I put the drain plug into the right sink (wearing rubber gloves--really nasty water), then I used the plunger on the left sink.  The plug in the right sink still let water come up as the seal must not be very tight.  It took a couple tries, but I did get the left sink to drain properly.  I followed this with a dump of baking soda down the drain, followed by the vinegar to create a lovely volcano effect.  I left this for 5-10 minutes and followed up with a boiling water chaser.

My sink is just fine, thank you very much--without using something toxic and absolutely dangerous off the grocery store shelves.

NOTE; That is not an electrical cord in the photo, it's for my water filter which is NOT electric.  Just didn't want you to think I was playing with electricity in the water as my co-worker pointed out!

Water back-up in double sinks
Stick test to determine which sink is clogged
Using plunger in hot water in left sink
Adding baking soda

Adding vinegar after baking soda
Still foaming after several minutes

Saturday, May 25, 2013

May is Asthma Awareness Month

There are many irritants and triggers to asthma.  And since it is Asthma Awareness Month, I thought I'd point out another reason to switch to non-toxic household cleaners.  Below are a list of irritants from the U.S.  EPA.
  • Secondhand Smoke
  • Dust Mites
  • Mold
  • Cockroaches and Pests
  • Pets
  • Nitrogen Dioxide (gas cooking stoves, space heaters)
  • Outdoor Air Pollution
  • Wood Smoke
  • Chemicals such as Household Cleaners

About Chemical Irritants and Asthma from the U.S.  EPA

Chemical irritants are found in some products in your house and may trigger asthma. Your asthma or your child's asthma may be worse around products such as cleaners, paints, adhesives, pesticides, cosmetics or air fresheners. Chemical irritants are also present in schools and can be found in commonly used cleaning supplies and educational kits.

Chemical irritants may exacerbate asthma. At sufficient concentrations in the air, many products can trigger a reaction.

Actions You Can Take

If you find that your asthma or your child's asthma gets worse when you use a certain product, consider trying different products.

If you must use a product, then you should:
  • Make sure your child is not around.
  • Open windows or doors, or use an exhaust fan.
  • Always follow the instructions on the product label.
  • Use a nontoxic product from the store or make your own.  See the recipes page.

Thursday, March 14, 2013

Money Down the Drain

Buying commercial cleaners is not only adding toxins to your home, it's throwing money down the drain.

The cost of cleaning can be just pennies.  Nontoxic ingredients are cheap, cheap, cheap...and they work just as well as the smelly, toxic cleaners in the store.  Vinegar, baking soda, and liquid soap do not have frightening labels telling you how to call the poison control center.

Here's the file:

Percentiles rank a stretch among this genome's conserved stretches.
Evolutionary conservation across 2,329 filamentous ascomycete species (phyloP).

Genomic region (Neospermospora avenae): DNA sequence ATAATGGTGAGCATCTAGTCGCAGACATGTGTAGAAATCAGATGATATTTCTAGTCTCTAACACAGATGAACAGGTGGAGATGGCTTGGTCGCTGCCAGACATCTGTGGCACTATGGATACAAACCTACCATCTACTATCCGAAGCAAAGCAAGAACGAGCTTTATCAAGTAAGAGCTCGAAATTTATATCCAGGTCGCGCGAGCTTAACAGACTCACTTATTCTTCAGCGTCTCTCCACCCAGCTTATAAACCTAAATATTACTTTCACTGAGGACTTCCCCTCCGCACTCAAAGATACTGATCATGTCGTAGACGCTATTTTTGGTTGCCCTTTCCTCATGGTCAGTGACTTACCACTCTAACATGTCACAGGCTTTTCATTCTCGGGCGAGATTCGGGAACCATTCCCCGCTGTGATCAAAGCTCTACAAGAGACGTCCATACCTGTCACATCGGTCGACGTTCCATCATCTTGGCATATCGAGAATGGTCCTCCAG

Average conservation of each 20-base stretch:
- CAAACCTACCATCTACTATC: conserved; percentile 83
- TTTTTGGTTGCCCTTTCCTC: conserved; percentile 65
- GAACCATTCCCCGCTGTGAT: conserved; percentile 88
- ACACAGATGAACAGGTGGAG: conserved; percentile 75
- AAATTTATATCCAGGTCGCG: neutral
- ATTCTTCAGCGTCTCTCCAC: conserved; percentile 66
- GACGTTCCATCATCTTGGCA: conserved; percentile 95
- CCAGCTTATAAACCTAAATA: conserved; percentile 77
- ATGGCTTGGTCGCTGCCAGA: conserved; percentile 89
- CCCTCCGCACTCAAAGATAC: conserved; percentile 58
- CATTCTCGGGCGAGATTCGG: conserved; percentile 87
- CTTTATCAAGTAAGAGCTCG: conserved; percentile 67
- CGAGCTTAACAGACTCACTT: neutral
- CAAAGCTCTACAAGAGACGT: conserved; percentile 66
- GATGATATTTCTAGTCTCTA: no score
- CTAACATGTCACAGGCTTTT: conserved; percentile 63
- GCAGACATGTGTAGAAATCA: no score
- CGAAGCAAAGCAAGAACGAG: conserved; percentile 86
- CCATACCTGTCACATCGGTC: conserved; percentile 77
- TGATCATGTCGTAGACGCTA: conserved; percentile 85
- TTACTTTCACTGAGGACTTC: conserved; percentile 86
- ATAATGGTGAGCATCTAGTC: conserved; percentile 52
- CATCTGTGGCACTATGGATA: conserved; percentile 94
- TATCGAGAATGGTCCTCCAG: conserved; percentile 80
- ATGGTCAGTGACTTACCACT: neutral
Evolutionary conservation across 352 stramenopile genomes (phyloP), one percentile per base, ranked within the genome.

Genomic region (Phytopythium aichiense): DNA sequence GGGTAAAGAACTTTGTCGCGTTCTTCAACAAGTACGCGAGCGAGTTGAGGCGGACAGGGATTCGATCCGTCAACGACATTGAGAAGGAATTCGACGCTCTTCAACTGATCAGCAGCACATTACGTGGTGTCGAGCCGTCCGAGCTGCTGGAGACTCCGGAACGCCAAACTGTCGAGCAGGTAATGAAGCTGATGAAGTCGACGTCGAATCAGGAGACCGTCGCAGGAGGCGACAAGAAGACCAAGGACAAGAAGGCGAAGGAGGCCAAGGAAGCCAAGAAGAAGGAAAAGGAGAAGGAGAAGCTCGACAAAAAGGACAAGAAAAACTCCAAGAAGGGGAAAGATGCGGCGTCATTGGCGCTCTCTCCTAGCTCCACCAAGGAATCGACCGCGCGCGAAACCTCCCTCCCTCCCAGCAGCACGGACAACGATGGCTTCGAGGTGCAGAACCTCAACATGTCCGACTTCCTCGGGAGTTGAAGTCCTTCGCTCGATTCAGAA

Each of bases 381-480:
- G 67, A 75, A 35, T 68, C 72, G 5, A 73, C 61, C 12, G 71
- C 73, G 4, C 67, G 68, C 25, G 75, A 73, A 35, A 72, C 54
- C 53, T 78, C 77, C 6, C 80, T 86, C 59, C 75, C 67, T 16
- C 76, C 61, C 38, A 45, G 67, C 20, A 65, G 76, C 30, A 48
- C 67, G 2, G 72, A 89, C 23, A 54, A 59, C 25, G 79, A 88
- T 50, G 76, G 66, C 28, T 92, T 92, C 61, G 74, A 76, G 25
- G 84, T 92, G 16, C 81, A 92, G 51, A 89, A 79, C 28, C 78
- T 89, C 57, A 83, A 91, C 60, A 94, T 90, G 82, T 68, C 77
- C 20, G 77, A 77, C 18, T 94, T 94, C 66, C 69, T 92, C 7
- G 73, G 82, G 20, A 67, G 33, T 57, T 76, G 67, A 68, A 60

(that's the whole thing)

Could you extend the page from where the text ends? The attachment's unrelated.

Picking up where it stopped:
Think about what you're buying when you purchase a commercial cleaner:
  • Advertising and Marketing - The companies must convince the masses that the product is essential for a clean home.  New, improved, will rev up your sex life, make your neighbors jealous...
  • Chemical Engineering - Someone has to figure out how to make ammonia smell like a tropical rain forest--and make it a lovely green color!
  • Packaging, Shipping, and Shelf Space - OK, the nontoxic ingredients have the same issues, but I don't think the vinegar companies go to quite so much effort as the drain cleaners in their packaging designs.

What's the Difference in Cost of Typical Cleaning Products Versus Nontoxic Cleaners?

Using simple math (the kind I'm best at), I've calculated the comparable costs of nontoxic cleaners versus store-bought toxic cleaners.  Check it out!  (And hey, those are rounding errors--not my fault!)  Want to save some money and have a clean, nontoxic home?  Make your own cleaners....  (See the Recipes page)

Glass Cleaner - Windex Original costs $3.69 for 26 ounces or $0.14/ounce versus a nontoxic homemade cleaner costs $0.52 for 26 ounces or $0.02/ounce.  That's 86% cheaper.

All-Purpose Cleaner - Simple Green (boo, hiss! Greenwashing at its worst) costs $3.79 for 22 ounces or $0.17 an ounce versus a nontoxic homemade cleaner at $0.44 for 22 ounces or $0.02 an ounce.  That's 96% cheaper.

Abrasive Powder - Comet costs $0.75 for 14 ounces or $0.05 an ounce versus baking soda at $1.69 for 14 ounces or $0.12 an ounce.  OK, OK, this is one that's cheaper to buy the commercial brand, but you already have baking soda in the cupboard--and if you bought baking soda in bulk it would cost less than what I've calculated.  That's 25% more expensive for the box type of baking soda.

Abrasive Scrub - Soft Scrub costs $3.49 for 24 ounces or $0.15 an ounce versus a nontoxic homemade cleaner at $2.64 for 24 ounces or $0.11 an ounce.  That's 15% cheaper.

Toilet Bowl Cleaner - Lysol Toilet Bowl Cleaner costs $2.69 for 24 ounces or $0.11 an ounce versus $0.48 for 24 ounces of white vinegar or $0.02 an ounce.  That's 96% cheaper.

Drain Opener - Liquid Plumber costs $3.99 for 32 ounces or $0.12 an ounce.  A vinegar and baking soda cleanse costs $0.30 for one application to keep your drain clean or $0.04 an ounce.  That's 93% cheaper.